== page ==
Another feature of the L3 cache 116 design is the caching of write-back cycles from the 82496 cache controller 106. This is a modified version of a technique referred to as `Victim Caching`. It improves the hit rate by saving data thrown out by the L2 cache 104, previously cached as Modified in the case of the 82496 cache controller 106, in case data modified in the recent past will be needed again soon. Note that locked processor 100 cycles will not be cached. This prevents the need for a special back-off signal on the host bus 24 to avoid a potential `dead-locked` condition that could result from more than one CPU running locked cycles at the same time. In addition, it avoids the added complexity that would be needed to ensure atomic cycles on the host bus 24 for the locked cycles. Locked write hits will invalidate the L3 cache 116 location, since saving the results of locked writes would only be useful if the locked cycles are followed by an unlocked read to the same location.
In Table 2, the state transitions for the L3 cache 116 status for each of the cache bus cycles are shown as an aid in debugging. Table 2 is provided following Table 1.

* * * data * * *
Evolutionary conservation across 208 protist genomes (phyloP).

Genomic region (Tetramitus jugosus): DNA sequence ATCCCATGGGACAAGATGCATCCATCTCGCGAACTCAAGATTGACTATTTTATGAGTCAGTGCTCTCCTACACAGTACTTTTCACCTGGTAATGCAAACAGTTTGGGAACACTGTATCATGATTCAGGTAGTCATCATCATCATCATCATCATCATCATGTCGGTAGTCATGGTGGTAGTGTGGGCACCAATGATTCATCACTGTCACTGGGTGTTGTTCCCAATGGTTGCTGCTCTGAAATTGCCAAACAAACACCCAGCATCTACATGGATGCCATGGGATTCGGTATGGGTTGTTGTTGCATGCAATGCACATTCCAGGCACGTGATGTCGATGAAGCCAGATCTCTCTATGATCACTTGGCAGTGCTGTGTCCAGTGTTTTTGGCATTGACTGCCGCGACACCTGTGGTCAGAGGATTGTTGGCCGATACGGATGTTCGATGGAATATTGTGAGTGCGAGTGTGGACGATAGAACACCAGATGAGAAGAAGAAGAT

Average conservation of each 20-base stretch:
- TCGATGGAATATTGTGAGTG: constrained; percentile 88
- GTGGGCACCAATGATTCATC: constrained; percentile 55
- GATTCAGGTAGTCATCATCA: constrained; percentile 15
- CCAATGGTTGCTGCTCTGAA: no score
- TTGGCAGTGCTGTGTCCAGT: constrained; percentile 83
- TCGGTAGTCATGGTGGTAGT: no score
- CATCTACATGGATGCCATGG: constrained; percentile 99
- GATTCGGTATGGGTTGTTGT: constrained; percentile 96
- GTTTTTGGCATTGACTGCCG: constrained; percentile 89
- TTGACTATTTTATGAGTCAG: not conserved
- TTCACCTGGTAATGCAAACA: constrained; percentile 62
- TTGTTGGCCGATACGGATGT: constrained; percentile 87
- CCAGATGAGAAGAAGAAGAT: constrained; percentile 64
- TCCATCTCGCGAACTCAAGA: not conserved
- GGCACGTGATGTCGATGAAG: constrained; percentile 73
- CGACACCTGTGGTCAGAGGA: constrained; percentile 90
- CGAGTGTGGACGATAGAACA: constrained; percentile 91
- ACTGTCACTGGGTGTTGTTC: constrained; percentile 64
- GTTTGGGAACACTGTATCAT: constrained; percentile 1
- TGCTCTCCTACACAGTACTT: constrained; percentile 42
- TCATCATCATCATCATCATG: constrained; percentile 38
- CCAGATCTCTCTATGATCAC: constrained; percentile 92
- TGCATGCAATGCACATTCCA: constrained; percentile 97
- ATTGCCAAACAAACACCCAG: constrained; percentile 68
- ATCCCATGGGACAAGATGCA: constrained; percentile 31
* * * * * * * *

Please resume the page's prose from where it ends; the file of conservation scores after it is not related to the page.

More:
As noted above, the DRAM array 124 is preferably either 2 or 4 MB in size. For the 2-MB option, the DRAM array 124 is made up of four 256 k×18 DRAMs, with an access time of 70 ns. The control for this memory is contained in the DRAM control module 184. The state machine which forms the core of the DRAM control module 184 is shown in FIG. 7. The various state transition conditions and main control signal states are indicated. The state transition signals, such as the cycle type, are based on the status signals on the local bus and control signals provided by the SCI 110. They have been simplified for ease of understanding. The L3RDF2-- and L3WRF1-- signals are the data out and data in strobes of the FIFO 122. The L3MOE-- signal is the FIFO 122 data output enable signal to the DRAM array 124, while the DOE-- signal is the FIFO 122 data output enable signal to the local bus.
The addresses for the DRAM array 124 are constructed from the 82496 cache controller 106 addresses as follows: Row Address=Addr 20!, way, Addr 19:12!; where way is the way selected by the match information from the tag lookup. Column Addr=Addr 20!, Addr 11:6!, (Addr 5:3! XOR Address Counter 2:0!); where the address counter is a 3-bit counter that keeps track of which of the 8 64 bit transfers for a read or write operation is currently in progress. The L3 cache 116 is preferably organized as a two way cache for an improved hit rate.